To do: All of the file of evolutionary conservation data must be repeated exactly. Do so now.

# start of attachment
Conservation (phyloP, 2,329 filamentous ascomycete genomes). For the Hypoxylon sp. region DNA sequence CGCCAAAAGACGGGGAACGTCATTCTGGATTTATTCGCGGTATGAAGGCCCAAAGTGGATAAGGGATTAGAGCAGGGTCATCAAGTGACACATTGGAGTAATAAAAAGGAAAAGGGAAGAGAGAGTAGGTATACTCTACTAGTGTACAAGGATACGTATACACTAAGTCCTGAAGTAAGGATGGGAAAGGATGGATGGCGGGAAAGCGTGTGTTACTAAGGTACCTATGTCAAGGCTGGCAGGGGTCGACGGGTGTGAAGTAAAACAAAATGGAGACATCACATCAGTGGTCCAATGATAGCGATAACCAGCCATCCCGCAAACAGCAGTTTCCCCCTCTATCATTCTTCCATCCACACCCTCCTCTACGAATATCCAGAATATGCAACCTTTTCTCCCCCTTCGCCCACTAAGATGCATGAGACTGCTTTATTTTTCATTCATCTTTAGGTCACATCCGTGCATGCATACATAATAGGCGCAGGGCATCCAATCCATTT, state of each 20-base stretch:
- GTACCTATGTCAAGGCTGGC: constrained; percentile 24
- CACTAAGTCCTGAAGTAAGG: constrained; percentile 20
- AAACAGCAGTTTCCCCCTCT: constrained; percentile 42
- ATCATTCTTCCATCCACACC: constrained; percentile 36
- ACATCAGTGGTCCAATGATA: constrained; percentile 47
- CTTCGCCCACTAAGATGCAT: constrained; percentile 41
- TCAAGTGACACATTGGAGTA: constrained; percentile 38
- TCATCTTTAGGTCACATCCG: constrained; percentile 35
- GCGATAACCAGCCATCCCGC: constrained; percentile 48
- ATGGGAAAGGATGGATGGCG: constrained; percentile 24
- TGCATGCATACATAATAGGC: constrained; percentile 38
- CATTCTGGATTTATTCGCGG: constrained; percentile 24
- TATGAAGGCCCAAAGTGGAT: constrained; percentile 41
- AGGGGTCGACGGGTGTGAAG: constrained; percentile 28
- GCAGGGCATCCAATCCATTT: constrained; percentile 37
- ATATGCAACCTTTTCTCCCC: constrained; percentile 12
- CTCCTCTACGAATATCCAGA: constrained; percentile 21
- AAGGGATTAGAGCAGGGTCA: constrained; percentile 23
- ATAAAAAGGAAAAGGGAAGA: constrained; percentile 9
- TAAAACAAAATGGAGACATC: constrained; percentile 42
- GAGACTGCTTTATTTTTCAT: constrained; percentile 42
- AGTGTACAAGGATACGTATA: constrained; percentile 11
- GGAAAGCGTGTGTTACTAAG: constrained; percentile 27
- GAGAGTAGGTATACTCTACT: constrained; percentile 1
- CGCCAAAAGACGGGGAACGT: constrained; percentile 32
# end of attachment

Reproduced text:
Conservation (phyloP, 2,329 filamentous ascomycete genomes). For the Hypoxylon sp. region DNA sequence CGCCAAAAGACGGGGAACGTCATTCTGGATTTATTCGCGGTATGAAGGCCCAAAGTGGATAAGGGATTAGAGCAGGGTCATCAAGTGACACATTGGAGTAATAAAAAGGAAAAGGGAAGAGAGAGTAGGTATACTCTACTAGTGTACAAGGATACGTATACACTAAGTCCTGAAGTAAGGATGGGAAAGGATGGATGGCGGGAAAGCGTGTGTTACTAAGGTACCTATGTCAAGGCTGGCAGGGGTCGACGGGTGTGAAGTAAAACAAAATGGAGACATCACATCAGTGGTCCAATGATAGCGATAACCAGCCATCCCGCAAACAGCAGTTTCCCCCTCTATCATTCTTCCATCCACACCCTCCTCTACGAATATCCAGAATATGCAACCTTTTCTCCCCCTTCGCCCACTAAGATGCATGAGACTGCTTTATTTTTCATTCATCTTTAGGTCACATCCGTGCATGCATACATAATAGGCGCAGGGCATCCAATCCATTT, state of each 20-base stretch:
- GTACCTATGTCAAGGCTGGC: constrained; percentile 24
- CACTAAGTCCTGAAGTAAGG: constrained; percentile 20
- AAACAGCAGTTTCCCCCTCT: constrained; percentile 42
- ATCATTCTTCCATCCACACC: constrained; percentile 36
- ACATCAGTGGTCCAATGATA: constrained; percentile 47
- CTTCGCCCACTAAGATGCAT: constrained; percentile 41
- TCAAGTGACACATTGGAGTA: constrained; percentile 38
- TCATCTTTAGGTCACATCCG: constrained; percentile 35
- GCGATAACCAGCCATCCCGC: constrained; percentile 48
- ATGGGAAAGGATGGATGGCG: constrained; percentile 24
- TGCATGCATACATAATAGGC: constrained; percentile 38
- CATTCTGGATTTATTCGCGG: constrained; percentile 24
- TATGAAGGCCCAAAGTGGAT: constrained; percentile 41
- AGGGGTCGACGGGTGTGAAG: constrained; percentile 28
- GCAGGGCATCCAATCCATTT: constrained; percentile 37
- ATATGCAACCTTTTCTCCCC: constrained; percentile 12
- CTCCTCTACGAATATCCAGA: constrained; percentile 21
- AAGGGATTAGAGCAGGGTCA: constrained; percentile 23
- ATAAAAAGGAAAAGGGAAGA: constrained; percentile 9
- TAAAACAAAATGGAGACATC: constrained; percentile 42
- GAGACTGCTTTATTTTTCAT: constrained; percentile 42
- AGTGTACAAGGATACGTATA: constrained; percentile 11
- GGAAAGCGTGTGTTACTAAG: constrained; percentile 27
- GAGAGTAGGTATACTCTACT: constrained; percentile 1
- CGCCAAAAGACGGGGAACGT: constrained; percentile 32